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IRS Office Bomber, Joe Stack's Suicide Letter

By Scott Baker  Posted by Scott Baker (about the submitter)     Permalink       (Page 1 of 3 pages)
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Headlined to H3 2/28/10

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Joe Stack - Texas Dept of Criminal Justice

Was Joe Stack a crazed, lone, right-wing nutcase? Or was he just an honest man torn apart by deliberately incomprehensible Tax and legal restrictions that even hired experts couldn't understand? If he is of the right wing, why does he quote - favorably - the Communist mantra of "From each according to his ability, to each according to his needs"? Is Joe Stack a crazed terrorist or a harbinger of things to come?
Here is his suicide note, unedited. You decide.


If you're reading this, you're no doubt asking yourself, "Why did this have to happen?" The simple truth is that it is complicated and has been coming for a long time.

The writing process, started many months ago, was intended to be therapy in the face of the looming realization that there isn't enough therapy in the world that can fix what is really broken. Needless to say, this rant could fill volumes with example after example if I would let it. I find the process of writing it frustrating, tedious, and probably pointless"especially given my gross inability to gracefully articulate my thoughts in light of the storm raging in my head. Exactly what is therapeutic about that I'm not sure, but desperate times call for desperate measures.

We are all taught as children that without laws there would be no society, only anarchy. Sadly, starting at early ages we in this country have been brainwashed to believe that, in return for our dedication and service, our government stands for justice for all. We are further brainwashed to believe that there is freedom in this place, and that we should be ready to lay our lives down for the noble principals represented by its founding fathers. Remember? One of these was "no taxation without representation". I have spent the total years of my adulthood unlearning that crap from only a few years of my childhood.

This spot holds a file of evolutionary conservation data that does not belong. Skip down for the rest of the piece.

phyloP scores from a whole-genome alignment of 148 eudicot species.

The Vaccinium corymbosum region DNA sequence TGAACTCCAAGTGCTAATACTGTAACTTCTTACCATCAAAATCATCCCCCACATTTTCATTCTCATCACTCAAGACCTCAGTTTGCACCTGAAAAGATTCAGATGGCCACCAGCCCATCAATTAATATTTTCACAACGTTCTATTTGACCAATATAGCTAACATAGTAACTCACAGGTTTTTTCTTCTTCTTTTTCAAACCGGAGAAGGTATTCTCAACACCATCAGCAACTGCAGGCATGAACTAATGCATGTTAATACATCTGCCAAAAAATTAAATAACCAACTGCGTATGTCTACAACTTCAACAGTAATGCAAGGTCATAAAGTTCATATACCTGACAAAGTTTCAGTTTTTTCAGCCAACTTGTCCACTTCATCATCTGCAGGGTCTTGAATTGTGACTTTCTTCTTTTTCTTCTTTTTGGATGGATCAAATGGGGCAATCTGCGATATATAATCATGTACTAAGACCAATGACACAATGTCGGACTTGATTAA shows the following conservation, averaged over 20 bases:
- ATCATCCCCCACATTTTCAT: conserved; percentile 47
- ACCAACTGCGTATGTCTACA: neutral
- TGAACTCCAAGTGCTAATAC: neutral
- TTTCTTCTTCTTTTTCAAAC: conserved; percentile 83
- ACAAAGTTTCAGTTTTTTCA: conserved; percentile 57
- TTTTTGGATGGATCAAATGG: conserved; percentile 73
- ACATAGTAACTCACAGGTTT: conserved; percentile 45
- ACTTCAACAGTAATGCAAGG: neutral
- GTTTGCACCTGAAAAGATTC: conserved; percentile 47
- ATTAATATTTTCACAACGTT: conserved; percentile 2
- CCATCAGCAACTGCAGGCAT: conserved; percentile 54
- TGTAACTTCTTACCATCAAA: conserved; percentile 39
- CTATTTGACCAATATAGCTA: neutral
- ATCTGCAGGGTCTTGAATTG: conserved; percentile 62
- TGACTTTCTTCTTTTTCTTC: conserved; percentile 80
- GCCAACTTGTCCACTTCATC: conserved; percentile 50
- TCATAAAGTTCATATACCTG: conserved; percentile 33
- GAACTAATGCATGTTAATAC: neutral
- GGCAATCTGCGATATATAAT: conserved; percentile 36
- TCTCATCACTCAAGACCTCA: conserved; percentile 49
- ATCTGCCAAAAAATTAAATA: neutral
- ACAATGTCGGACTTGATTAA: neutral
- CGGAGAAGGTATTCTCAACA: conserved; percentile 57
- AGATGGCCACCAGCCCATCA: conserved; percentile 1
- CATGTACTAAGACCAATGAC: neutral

These days anyone who really stands up for that principal is promptly labeled a "crackpot", traitor and worse.

While very few working people would say they haven't had their fair share of taxes (as can I), in my lifetime I can say with a great degree of certainty that there has never been a politician cast a vote on any
matter with the likes of me or my interests in mind. Nor, for that matter, are they the least bit interested in me or anything I have to say.

Why is it that a handful of thugs and plunderers can commit unthinkable atrocities (and in the case of the GM executives, for scores of years) and when it's time for their gravy train to crash under the weight of their gluttony and overwhelming stupidity, the force of the full federal government has no difficulty coming to their aid within days if not hours? Yet at the same time, the joke we call the American medical system, including the drug and insurance companies, are murdering tens of thousands of people a year and stealing from the corpses and victims they cripple, and this country's leaders don't see this as important as bailing out a few of their vile, rich cronies. Yet, the political "representatives" (thieves, liars, and selfserving
scumbags is far more accurate) have endless time to sit around for year after year and debate the state of the "terrible health care problem". It's clear they see no crisis as long as the dead people don't get in the way of their corporate profits rolling in.


And justice? You've got to be kidding!
How can any rational individual explain that white elephant conundrum in the middle of our tax system and, indeed, our entire legal system? Here we have a system that is, by far, too complicated for the brightest of the master scholars to understand. Yet, it mercilessly "holds accountable" its victims, claiming that they're responsible for fully complying with laws not even the experts understand. The law "requires" a signature on the bottom of a tax filing; yet no one can say truthfully that they understand what they are signing; if that's not "duress" than what is. If this is not the measure of a totalitarian regime, nothing is.

How did I get here?